Getting a grasp on Heartbleed and IDPs

Cantor, Scott cantor.2 at
Fri Apr 11 10:43:31 EDT 2014

On 4/10/14, 9:15 PM, "Paul B. Henson" <henson at> wrote:

>So, to identify the certificates/keypairs involved, if I understand
>correctly there are:
>A) the certificate/keypair used on port 443 of the idp for interaction
>with end-user browsers
>B) the certificate/keypair use on port 4443 of the idp for back channel

B normally runs on 8443, but certainly isn't limited to that. You have to
apply generalities to your own deployment.

B is the authentication credential for transport authentication of SOAP.

>C) the certificate/keypair configured in relying-party.xml as the

C is the message signing credential.

>D) the public key listed in the IDPSSODescriptor section of the metadata
>E) the public key listed in the AttributeAuthorityDescriptor section of
>the metadata

These aren't separate things, those are documenting the credentials used
in B and C for other people.

>We can disregard A, as that is just a normal commercial certificate
>solely used for interaction with end-users.

It's extremely critical in the case of authentication servers, though, and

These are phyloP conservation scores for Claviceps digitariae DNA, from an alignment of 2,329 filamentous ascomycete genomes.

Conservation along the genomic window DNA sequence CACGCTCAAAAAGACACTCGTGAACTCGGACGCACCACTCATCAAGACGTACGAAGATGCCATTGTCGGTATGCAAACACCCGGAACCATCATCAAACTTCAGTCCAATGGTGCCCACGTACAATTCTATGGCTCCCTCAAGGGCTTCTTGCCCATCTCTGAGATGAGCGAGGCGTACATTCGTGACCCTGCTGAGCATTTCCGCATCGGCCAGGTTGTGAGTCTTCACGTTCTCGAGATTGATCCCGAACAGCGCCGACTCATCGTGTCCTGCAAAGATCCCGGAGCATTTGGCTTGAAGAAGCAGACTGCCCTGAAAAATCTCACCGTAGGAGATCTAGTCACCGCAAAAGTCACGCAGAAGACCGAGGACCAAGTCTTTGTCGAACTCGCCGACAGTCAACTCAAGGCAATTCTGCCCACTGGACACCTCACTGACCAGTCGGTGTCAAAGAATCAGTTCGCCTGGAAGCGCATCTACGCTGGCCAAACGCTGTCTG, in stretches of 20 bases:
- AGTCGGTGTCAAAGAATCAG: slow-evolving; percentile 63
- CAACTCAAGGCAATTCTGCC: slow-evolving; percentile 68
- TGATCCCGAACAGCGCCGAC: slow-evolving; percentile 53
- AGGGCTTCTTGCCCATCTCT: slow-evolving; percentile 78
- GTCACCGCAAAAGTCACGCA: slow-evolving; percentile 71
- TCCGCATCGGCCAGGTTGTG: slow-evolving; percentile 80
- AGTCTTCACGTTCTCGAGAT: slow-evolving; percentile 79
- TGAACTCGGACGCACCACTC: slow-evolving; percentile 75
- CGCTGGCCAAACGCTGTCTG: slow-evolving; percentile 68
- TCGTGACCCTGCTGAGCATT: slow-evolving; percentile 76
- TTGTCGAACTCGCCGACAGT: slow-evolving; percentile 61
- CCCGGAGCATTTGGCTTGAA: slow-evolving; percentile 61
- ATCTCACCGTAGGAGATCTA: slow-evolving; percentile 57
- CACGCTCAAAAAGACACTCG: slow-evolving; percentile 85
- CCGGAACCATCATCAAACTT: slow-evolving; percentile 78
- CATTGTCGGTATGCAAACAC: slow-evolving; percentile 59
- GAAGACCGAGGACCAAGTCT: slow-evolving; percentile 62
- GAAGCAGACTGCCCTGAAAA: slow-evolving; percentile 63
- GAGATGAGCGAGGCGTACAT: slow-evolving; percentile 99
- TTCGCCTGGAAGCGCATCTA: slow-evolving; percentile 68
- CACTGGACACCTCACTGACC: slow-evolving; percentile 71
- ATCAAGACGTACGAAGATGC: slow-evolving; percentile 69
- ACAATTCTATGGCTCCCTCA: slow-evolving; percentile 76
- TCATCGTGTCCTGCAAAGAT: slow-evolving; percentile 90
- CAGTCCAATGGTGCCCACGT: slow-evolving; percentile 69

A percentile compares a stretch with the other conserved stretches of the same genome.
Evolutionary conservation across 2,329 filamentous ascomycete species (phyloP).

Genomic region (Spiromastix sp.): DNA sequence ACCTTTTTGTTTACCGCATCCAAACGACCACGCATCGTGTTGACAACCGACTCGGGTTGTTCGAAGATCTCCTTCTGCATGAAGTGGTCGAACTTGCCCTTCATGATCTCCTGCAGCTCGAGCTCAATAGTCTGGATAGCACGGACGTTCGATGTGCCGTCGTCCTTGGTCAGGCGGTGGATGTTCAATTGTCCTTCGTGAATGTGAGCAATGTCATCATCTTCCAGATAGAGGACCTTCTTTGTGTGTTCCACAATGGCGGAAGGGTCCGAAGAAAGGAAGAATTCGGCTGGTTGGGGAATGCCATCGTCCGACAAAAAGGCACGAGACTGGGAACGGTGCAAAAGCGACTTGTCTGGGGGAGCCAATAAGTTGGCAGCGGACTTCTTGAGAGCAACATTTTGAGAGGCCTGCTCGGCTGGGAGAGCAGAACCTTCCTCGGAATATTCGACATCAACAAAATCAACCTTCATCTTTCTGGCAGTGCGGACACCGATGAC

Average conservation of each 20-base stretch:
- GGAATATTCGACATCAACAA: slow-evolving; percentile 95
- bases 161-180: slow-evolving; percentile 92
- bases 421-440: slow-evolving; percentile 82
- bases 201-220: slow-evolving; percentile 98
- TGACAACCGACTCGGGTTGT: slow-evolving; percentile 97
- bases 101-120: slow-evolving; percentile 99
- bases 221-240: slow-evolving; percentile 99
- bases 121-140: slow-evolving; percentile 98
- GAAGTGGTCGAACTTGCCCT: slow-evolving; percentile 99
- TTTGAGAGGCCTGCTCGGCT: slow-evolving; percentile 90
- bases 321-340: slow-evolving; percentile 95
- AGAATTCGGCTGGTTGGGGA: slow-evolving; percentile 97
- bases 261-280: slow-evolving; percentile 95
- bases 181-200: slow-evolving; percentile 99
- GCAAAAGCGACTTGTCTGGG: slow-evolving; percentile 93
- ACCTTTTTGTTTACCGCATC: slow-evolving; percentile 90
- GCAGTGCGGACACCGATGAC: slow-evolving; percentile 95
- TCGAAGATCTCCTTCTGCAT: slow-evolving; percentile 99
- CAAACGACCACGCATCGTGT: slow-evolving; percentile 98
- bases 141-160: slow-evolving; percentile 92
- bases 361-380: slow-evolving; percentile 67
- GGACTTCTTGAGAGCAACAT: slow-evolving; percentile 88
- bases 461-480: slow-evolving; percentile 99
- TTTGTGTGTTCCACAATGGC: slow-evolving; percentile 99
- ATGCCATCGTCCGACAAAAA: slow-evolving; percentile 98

it's very relevant to ECP if you use that. It isn't part of the SAML
exchange, no.

>Currently, in my configuration, B, C, D, and E all refer to the same

As in mine.

>If I'm understanding correctly, C is the XML signing key, and B is the
>TLS key. So the recommendation is to make B and C different, but both B
>and C need to be in the metadata. What is the correlation between B/D and
>D/E? Does the XML signing key correspond with the IDPSSODescriptor
>metadata or the AttributeAuthorityDescriptor metadata? And then the TLS
>key corresponds with whatever one the XML signing key does not?

The TLS key is generally in both roles because there are multiple profiles
that can use SOAP, and they span them. Queries use the AA descriptor,
artifact resolution uses the IDP role. What you need in the metadata
depends on what you deploy and support.

The signing key may also need to be in both roles, but that depends on
settings. Normally you don't sign the responses in SOAP results, in which
case the signing key might not apply to the AA role. In practice, you may
well just simplify and advertise it in both.

>Well, the vulnerability is in openssl, not specifically Apache, so if
>you're running tomcat with the tomcat-native apr ssl option, the
>vulnerability is in the java application, right next to the key. At least
>for us.

Yes, that's true. I think there's evidence at this point that the speed up
from the native code is not terribly substantial, definitely less than it
used to be. And OpenSSL being the cesspool it is, I'm not sure it's a
great trade-off at this point. Something to consider.

-- Scott

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